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Rangoli art: A tiny but bold step towards modern science

Rangoli art: A tiny but bold step towards modern science

 

Researchers in India are using the Rangoli art form to engage local Santhali women in discussions about health and nutrition. Rangoli is a form of art originating in India, where patterns are created on the ground using colourful materials like rice, flour, sand or flower petals. The final design has been adopted as the logo for the CHIRAG research project.

In this blog, Shuvajit Chakraborty from PRADAN describes how a participatory process using games and art helped women to understand dietary diversity and gain ownership of the project.

Women create a logo for the project using food products.

 

About the CHIRAG project

The CHIRAG project (Creative Hub for Innovation and Reciprocal Research and Action for Gender Equality) is funded by the UK Global Challenges Research Fund (GCRF), through the UEA’s Global Research Translation Award (GRTA). The project brings together information on particular food production choices, technologies, diets and consumption practices and their relationship to improving health and nutrition. We are working closely with communities, especially women’s groups, youth groups and students to generate and share knowledge on sustainable food systems.

The 100 seeds game

The paddy harvesting season had just ended in the Chakai block of south Bihar, which meant women from a community group could join a meeting about health and associated knowledge systems. We started the meeting with a participatory rural appraisal tool named the 100-seeds game. In this game the women prepare their seasonal weekly dietary platter and we try to measure the proportion of nutrients such as carbohydrates, protein, vitamins and minerals. Through this participatory exercise, all of us can understand the relationship between traditional food practices and what modern science tells us about nutritional properties of various foods.

This game generated a deep discussion about nutrients and their weekly diet, and we could see contextual understanding developing. Yet we wanted to go further, and enable the women to feel a sense of ownership around the CHIRAG project, as co-producers of knowledge with us.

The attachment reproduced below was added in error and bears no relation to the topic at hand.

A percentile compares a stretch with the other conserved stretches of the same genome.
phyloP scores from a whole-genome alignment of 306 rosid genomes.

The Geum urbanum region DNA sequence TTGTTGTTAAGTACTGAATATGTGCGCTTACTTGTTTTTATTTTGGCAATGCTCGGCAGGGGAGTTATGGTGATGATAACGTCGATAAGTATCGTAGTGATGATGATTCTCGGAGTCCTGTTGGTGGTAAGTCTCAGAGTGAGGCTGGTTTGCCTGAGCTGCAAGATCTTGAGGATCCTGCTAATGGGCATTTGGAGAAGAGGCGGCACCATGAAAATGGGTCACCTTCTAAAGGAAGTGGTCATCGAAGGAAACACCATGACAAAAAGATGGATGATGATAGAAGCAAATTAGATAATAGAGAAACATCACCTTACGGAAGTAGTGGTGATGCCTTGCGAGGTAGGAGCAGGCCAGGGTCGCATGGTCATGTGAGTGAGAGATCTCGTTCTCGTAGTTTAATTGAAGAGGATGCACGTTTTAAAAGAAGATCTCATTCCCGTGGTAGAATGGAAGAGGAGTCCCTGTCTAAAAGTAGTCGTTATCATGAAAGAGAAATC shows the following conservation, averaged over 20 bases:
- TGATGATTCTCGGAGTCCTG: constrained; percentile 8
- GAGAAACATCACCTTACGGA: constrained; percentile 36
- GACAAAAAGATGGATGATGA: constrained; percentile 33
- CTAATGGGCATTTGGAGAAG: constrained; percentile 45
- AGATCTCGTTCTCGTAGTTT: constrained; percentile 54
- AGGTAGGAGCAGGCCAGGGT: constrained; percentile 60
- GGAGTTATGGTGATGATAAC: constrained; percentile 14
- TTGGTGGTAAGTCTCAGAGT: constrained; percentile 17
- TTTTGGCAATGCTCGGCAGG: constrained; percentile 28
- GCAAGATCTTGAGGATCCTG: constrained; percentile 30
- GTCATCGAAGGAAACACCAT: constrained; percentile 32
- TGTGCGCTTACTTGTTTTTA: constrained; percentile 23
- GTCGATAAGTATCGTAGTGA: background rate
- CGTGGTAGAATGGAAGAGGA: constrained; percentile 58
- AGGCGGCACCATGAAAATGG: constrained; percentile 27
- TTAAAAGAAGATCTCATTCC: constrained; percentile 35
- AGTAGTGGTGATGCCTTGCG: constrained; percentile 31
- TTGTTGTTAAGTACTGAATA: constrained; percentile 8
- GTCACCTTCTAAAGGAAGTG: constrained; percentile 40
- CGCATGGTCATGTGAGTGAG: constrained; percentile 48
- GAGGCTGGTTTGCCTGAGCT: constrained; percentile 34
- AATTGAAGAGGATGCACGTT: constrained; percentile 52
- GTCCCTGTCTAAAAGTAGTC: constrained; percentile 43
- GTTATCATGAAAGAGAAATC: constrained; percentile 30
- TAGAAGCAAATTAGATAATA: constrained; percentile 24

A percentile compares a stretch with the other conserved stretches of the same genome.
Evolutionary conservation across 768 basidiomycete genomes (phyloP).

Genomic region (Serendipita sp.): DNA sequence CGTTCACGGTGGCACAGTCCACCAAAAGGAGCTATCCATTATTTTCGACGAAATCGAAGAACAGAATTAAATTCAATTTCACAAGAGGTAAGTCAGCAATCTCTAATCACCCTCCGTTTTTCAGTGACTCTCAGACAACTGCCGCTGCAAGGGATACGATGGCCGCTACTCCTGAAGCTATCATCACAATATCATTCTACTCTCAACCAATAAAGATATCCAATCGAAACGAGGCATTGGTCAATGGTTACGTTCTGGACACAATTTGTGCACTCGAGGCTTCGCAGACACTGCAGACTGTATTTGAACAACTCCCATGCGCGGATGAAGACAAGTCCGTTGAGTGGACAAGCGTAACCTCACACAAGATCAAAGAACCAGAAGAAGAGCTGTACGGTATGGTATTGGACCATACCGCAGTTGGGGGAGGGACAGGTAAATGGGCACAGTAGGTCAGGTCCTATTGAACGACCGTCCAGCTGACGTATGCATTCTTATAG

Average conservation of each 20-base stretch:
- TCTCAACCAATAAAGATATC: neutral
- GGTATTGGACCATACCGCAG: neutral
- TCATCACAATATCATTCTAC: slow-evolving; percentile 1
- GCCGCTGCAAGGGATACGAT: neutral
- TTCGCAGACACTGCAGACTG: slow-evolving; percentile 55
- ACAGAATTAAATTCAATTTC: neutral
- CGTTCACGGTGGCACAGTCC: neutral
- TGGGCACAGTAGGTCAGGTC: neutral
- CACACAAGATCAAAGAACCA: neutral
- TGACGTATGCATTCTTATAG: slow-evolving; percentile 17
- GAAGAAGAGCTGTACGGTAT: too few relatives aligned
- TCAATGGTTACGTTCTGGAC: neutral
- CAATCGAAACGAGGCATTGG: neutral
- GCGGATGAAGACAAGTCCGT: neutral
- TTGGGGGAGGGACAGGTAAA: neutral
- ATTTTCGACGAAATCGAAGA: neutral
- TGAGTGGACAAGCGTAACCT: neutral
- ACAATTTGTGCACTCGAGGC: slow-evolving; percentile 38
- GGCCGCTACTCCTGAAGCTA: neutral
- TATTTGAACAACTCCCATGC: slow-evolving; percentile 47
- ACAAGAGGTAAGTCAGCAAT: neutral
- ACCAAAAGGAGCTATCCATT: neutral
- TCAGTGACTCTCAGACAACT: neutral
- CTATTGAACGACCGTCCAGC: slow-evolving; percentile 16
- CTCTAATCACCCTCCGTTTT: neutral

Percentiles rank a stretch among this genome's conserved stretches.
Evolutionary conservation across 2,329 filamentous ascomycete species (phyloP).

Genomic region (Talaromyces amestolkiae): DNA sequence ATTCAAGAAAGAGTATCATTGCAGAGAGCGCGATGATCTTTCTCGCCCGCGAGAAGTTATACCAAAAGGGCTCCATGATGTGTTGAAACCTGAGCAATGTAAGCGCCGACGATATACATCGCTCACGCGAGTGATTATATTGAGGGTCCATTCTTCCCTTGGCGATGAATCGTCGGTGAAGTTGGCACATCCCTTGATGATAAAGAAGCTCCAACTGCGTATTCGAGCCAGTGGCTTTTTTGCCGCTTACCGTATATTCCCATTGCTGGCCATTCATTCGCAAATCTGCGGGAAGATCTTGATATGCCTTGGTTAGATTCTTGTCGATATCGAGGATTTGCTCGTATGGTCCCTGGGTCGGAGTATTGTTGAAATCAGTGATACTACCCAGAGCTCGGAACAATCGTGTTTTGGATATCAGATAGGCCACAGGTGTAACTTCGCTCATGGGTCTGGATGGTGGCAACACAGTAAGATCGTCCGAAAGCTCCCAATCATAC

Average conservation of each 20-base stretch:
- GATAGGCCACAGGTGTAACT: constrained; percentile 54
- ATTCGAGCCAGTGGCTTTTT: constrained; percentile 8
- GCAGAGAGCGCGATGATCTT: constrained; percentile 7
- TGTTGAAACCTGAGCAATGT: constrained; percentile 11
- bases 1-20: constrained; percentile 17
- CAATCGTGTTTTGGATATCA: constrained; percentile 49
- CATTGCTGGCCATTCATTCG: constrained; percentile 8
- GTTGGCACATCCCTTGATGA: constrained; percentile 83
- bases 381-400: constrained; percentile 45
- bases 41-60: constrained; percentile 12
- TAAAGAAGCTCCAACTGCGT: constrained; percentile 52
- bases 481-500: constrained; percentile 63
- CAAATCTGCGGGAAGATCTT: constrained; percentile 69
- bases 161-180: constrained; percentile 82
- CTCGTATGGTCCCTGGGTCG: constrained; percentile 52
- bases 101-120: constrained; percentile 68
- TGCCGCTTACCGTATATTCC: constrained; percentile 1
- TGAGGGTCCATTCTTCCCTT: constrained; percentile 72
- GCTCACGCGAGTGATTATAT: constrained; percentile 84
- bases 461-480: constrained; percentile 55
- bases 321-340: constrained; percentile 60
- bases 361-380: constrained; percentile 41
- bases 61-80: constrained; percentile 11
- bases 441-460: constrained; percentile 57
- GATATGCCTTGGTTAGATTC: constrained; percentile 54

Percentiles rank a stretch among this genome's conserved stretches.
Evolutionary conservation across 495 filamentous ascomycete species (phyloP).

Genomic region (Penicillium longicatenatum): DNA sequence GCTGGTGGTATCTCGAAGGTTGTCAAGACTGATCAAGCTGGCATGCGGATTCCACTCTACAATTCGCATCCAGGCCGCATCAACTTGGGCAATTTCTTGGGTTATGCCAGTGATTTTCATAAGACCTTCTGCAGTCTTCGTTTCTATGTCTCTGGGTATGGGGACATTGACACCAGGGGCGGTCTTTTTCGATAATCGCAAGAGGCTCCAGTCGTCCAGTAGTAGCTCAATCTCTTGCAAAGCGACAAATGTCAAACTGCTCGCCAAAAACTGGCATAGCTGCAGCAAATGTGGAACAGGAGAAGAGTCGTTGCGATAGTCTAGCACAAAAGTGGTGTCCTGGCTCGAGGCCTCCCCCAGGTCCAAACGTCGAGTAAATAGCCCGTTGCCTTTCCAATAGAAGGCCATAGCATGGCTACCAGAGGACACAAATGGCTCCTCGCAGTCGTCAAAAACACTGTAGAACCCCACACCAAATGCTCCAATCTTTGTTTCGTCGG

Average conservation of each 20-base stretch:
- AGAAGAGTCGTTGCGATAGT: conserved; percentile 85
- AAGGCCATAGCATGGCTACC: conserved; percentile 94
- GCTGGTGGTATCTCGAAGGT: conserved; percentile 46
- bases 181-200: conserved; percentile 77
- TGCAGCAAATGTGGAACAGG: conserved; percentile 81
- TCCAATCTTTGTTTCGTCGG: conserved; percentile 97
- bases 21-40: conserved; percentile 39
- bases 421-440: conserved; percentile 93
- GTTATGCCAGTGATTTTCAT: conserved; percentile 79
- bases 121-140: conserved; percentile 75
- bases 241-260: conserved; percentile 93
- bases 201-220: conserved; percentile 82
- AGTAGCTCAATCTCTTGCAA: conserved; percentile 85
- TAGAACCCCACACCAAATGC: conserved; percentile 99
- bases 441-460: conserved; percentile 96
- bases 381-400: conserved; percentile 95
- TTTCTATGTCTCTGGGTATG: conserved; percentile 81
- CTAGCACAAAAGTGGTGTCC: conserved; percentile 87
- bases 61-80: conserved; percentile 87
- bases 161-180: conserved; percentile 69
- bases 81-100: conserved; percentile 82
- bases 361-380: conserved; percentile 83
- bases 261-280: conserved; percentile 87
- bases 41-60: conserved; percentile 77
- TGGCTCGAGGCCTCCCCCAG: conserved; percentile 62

Using art to foster ownership

It was at this point the idea of a participatory logo came to mind. We encouraged the women to create a logo using the food products they had previously debated the nutritional merits of. But they were unfamiliar with the concept of a ‘logo’.

Using a different approach, we asked for ideas of a unique artistic activity which could creatively express their understanding of dietary diversity. They discussed among themselves and decided to make a Rangoli of their food grains. We started them off with the outline of a lamp, because the Hindi word for lamp is chirag, which is also the project’s name.

The women creating the Rangoli lamp design

We observed the women filling up the lamp outline with colourful grains, pulses, vegetables and eggs. We experienced the nitty-gritty of the process; the earnest discussion and consensual decision making of what to add and where to add it. We watched, spellbound, as the beautiful design appeared on the floor before us.

The final result

Rangoli is a form of art where colours are used for creating an abstract pattern, but here the collective ideas of a group of women created a fusion of food and art with contextual meaning, grounding their discussions about diet into a recognised symbol for the project’s work going forwards. This logo design didn’t happen on a laptop, but on an earthen floor; not with graphic design software, but with tangible foods. This practice itself tells an alternative story of politics and development which the CHIRAG project is striving to deliver.

The final Rangoli lamp artwork

Shuvajit Chakraborty is an Executive at PRADAN (Professional Assistance for Development Action), a non-government, non-profit organisation that works with India’s rural poor.

The CHIRAG Project is funded by the UEA's Global Research Translation Award (GRTA), a £1.36 million project to help tackle health, nutrition, education and environment issues in developing countries. The funding comes from the UK government’s Global Challenges Research Fund (GCRF), which seeks to fast-track promising research findings into real-world solutions.

The Rangoli lamp art, incorporated into the CHIRAG logo, surrounded by a colourful letter C, representing the Sustainable Development Goals.